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International perishables flows are recovering. The recent drop in airfreight rates (looking set to reverse) as a result of increased flights has opened doors for perishables shippers locked out of international markets while capacity was scarce and rates too high to absorb.

However, unstable markets and other risks are prompting many to be cautious and limit their exposure to global trade.

Exports of US produce have picked up, reported Chris Connell, senior vice-president, North America, of Commodity Forwarders, a Kuehne + Nagel company.

“We’re seeing good movement as different parts of the world have opened up,” he said.

The recent decline in airfreight pricing has helped, he adds.

Covid-19 hit the sector hard: for example, in April, 40 containers of watermelons shipped from Panama to Rotterdam had to be destroyed after their journey because the market had collapsed. Most of the fruit had been destined for restaurants, which were not allowed to open.

Traffic to high-end restaurants is still very sluggish, unlike flows into the retail sector, which have held up well, Mr Connell noted.

Another hit came from stratospheric airfreight rates as international passenger networks shrank to a minimum. According to one source, pineapples from the Caribbean used to be flown to Europe for about $1.03 per kg, but rates climbed beyond $2.87 – putting the mode out of reach for pineapple shippers.

However, the subsequent rise in cargo flights brought airfreight rates out of many growing areas back into contention. By mid-May, European importers were reporting small gluts of avocados and mangos flown in from Mexico, the Dominican Republic and Senegal.

With imports from South Africa and South America set to kick in, prices for these fruits were beginning to fall, which caused Peruvian avocado exporters to reduce their volumes.

Today growers in Peru are poised to unleash a large crop of blueberries onto North American and European markets, with their competitors in North America also starting their blueberry exports.

Mr Connell said that, by and large, US produce exports were lower in volume than a year ago. For his company the air waybill count has remained level with last year, but on average shipments are smaller.

In part, this is a result of lower-than-expected crops. The cherry harvests in California and the Pacific north-west yielded lower volumes than anticipated in some areas affected by Covid-19 outbreaks, which caused labour shortages for harvesting. A major growing area in the Pacific north-west, Yakima County in Washington State, with a high concentration of farms, had the second-highest infection rate on the west coast in early July.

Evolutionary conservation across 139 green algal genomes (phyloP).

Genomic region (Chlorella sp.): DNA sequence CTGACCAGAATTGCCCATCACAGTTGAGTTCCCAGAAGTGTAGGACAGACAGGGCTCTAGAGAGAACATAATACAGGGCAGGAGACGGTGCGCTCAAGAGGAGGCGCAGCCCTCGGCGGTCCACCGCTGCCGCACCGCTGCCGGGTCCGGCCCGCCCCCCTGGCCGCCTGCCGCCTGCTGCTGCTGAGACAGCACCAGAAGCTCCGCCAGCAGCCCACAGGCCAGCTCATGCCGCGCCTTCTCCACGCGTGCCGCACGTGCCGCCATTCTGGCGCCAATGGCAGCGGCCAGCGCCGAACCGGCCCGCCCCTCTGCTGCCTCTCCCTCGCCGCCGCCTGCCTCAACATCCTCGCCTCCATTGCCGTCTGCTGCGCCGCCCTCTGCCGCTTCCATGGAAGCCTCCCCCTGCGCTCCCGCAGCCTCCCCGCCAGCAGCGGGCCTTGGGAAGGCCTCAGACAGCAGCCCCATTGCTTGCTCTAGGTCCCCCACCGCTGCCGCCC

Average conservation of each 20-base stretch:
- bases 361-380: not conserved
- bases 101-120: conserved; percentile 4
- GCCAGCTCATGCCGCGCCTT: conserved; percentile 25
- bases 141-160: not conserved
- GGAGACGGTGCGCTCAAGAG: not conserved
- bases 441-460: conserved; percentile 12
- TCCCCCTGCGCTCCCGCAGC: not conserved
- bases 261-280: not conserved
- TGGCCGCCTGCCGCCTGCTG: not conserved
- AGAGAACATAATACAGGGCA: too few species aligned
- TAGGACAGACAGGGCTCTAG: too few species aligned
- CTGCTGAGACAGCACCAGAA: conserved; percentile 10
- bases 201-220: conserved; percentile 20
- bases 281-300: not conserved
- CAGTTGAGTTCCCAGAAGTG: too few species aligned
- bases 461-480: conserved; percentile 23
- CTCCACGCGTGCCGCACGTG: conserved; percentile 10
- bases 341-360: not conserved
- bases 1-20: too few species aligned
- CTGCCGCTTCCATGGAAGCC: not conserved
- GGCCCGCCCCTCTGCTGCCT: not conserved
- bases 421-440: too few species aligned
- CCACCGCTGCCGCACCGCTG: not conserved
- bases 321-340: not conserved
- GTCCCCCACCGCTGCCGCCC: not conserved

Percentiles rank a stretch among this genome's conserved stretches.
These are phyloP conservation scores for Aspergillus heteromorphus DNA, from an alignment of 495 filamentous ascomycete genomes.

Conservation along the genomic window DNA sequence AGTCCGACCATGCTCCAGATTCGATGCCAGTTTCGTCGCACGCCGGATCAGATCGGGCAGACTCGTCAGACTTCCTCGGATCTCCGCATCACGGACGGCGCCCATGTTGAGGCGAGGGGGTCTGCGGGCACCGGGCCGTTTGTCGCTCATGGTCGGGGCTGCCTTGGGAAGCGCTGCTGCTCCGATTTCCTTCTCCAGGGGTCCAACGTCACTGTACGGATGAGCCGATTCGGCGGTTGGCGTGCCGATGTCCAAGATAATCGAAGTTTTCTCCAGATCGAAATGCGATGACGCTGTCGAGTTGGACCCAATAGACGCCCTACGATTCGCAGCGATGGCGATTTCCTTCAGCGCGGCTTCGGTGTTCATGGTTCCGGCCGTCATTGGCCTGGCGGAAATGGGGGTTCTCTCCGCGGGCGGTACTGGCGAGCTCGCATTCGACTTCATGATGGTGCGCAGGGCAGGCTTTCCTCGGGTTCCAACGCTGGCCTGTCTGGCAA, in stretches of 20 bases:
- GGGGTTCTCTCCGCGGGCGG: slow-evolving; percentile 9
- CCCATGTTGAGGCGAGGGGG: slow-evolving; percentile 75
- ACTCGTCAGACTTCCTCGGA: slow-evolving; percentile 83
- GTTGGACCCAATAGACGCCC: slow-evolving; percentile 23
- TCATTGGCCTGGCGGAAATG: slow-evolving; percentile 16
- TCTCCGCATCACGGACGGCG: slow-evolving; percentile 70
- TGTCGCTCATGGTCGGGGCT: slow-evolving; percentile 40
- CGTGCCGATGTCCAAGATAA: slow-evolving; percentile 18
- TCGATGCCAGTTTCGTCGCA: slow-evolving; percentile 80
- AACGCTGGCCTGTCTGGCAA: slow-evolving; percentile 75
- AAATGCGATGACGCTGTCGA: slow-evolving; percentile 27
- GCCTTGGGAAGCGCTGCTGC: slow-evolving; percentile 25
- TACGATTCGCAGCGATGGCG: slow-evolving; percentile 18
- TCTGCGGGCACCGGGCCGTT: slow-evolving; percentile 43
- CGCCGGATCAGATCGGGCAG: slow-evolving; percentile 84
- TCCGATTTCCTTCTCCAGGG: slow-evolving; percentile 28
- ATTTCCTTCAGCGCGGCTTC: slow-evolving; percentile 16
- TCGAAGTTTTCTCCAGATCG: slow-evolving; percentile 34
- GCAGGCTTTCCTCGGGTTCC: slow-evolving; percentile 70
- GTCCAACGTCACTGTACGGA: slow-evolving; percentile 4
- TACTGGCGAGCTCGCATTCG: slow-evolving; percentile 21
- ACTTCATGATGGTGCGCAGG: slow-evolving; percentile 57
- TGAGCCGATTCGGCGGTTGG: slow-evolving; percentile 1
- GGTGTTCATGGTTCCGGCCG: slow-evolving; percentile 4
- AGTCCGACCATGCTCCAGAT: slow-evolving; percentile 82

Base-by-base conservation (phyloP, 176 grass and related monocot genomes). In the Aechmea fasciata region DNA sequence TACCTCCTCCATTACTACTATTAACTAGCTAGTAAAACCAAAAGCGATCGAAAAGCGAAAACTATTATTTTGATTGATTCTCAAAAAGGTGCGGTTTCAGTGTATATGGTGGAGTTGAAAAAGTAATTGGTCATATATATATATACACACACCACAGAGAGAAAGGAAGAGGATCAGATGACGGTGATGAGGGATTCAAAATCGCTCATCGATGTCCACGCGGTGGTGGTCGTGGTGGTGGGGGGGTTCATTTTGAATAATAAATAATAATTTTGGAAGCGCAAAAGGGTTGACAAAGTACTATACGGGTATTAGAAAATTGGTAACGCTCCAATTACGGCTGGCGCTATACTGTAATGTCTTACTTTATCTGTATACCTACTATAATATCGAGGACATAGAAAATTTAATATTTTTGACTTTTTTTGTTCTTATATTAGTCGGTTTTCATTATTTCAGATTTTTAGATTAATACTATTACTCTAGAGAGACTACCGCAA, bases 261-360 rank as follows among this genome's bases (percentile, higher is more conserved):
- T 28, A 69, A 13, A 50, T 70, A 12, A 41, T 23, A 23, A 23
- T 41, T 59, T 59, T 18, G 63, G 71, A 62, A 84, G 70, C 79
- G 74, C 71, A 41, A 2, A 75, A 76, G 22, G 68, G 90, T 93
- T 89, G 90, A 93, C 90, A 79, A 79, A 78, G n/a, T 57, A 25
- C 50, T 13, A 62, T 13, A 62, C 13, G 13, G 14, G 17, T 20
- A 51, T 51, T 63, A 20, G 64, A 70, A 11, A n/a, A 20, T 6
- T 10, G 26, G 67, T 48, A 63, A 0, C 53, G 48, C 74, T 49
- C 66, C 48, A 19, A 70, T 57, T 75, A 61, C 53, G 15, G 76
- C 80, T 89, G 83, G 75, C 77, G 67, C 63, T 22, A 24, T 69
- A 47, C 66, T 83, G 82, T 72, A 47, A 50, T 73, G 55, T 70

Concerns about markets have been another factor. With domestic demand strong, many growers in the US have focused more on that market, Mr Connell said.

This is particularly true of exports to China, where concerns about the trade conflict had already prompted moves to curb reliance on that market. And the inspections of seafood and meat imports after a second outbreak in Beijing had been traced to a market where cutting boards used for preparing salmon were found to have traces of Covid-19, added another element of concern.

Produce imports were also affected by the inspections at Chinese gateways, although to a lesser extent, according to Mr Connell.

“It has eased off now, but there is extra caution. Some growers have pivoted away from the extra risk,” he said.

Arguably, one smaller benefit of a stronger focus on the domestic market is the avoidance of the delays at major US gateways due to slower loading and unloading of planes, which has been attributed to fewer handling staff and the manual work needed to put cargo in passenger cabins.

However, Mr Connell described the slower handling pace as frustrating, but manageable.

Air cargo operators have stepped up their efforts to digitise processes in order to speed up flows, but this avenue faces obstacles in the perishables arena. Some documents, such as health certificates, are still required on paper by the US authorities.

But, said Mr Connell, given the vagaries of international perishables shipping these days, this would seem a minor irritant.

“Our focus is to hang in there, improve processes and use technology if we can.”

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